Skip to Content
Coronavirus Updates:


Can Any Sense Be Made of Senseless, Workplace Violence?


Sadly, the recent mass shooting by a disgruntled employee at a FedEx sorting facility in Georgia reminded the U.S. of the disturbing fact that the number of public shootings has been on the rise over the past several years. As with the FedEx tragedy, some of those public shootings have involved disgruntled employees violently attacking co-workers in the workplace.

Some security experts advise employers to implement and routinely practice “active shooter” plans. The Department of Homeland Security published a manual, Active Shooter: How to Respond, in 2008. In addition to providing guidance on how to respond once an active shooter is on the premises, the manual advises employers to take measures to be aware of indications of workplace violence such as conducting effective employee screening and creating a system for reporting signs of potentially violent behavior. DHS also advises employers to foster a respectful workplace.

A Workplace Bullying Survey released in February 2014 shows that over 25% of the respondents believe they have suffered workplace bullying. As the survey notes, 72% of respondents believed the employer failed to appropriately react to workplace bullying even though 68% of C-level executives considered it a serious problem. It is a serious problem—made all the more difficult by the pervasiveness of mobile smart devices and social media in today’s culture. “Cyber-bullying” has now become a familiar addition to the collective lexicon.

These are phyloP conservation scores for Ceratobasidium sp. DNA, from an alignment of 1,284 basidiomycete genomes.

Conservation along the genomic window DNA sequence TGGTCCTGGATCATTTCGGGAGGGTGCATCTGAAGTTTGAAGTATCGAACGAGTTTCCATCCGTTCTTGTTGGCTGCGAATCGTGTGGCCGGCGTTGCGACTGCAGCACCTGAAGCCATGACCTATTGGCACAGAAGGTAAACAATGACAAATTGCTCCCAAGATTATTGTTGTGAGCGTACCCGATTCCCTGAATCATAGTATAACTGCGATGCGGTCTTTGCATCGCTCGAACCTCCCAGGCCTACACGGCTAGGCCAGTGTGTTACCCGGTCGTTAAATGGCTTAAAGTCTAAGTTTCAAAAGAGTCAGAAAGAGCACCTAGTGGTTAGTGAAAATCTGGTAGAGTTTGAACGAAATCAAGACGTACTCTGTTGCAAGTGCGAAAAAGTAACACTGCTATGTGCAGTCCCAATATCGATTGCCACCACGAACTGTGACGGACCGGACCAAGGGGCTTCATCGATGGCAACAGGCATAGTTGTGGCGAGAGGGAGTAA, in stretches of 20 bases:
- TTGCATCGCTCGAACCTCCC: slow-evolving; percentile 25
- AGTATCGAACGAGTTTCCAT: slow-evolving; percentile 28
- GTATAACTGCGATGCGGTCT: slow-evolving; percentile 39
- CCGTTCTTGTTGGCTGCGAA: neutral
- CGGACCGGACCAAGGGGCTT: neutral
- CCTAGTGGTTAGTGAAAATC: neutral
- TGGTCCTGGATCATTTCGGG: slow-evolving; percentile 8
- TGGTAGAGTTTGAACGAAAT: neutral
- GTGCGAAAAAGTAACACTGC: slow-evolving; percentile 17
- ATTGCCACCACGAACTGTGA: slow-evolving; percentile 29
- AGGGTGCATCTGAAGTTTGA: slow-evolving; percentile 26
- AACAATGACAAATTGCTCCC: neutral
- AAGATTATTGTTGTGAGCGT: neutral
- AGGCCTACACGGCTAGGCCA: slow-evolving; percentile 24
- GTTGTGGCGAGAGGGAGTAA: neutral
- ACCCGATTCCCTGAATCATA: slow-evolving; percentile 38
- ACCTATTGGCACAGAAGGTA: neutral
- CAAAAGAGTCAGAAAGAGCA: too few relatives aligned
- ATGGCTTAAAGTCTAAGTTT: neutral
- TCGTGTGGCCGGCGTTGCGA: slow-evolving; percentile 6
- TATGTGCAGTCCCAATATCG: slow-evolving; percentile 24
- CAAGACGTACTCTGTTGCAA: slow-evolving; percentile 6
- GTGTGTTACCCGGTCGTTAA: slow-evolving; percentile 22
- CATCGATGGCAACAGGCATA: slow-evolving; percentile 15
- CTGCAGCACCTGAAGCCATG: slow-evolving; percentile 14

But taking steps to stem workplace bullying by fostering a respectful workplace requires careful coordination. Two recent NLRB decisions demonstrate the problems facing employers. In Hills and Dales General Hospital, the NLRB limited employers’ ability to prohibit negativity and gossip in the workplace. Likewise, earlier this month the NLRB further limited employers’ ability to control access to the workplace by off-duty employees. And the NLRB and courts remain keenly focused on the manner in which employers may monitor employees’ social media posts.

The key for employers to remember is that angry, disgruntled workers can happen anywhere. Comprehensive, thoughtful policies and consistent, fair implementation are critical to creating a respectful workplace. While the lines are blurry as to permissible limits of employer monitoring of employee civility, employers clearly are entitled to appropriately investigate and respond to claims of workplace bullying. Vigilantly doing so may help create that respectful workplace culture and may allow for thorough assessment of the potential for future workplace violence by involved employees.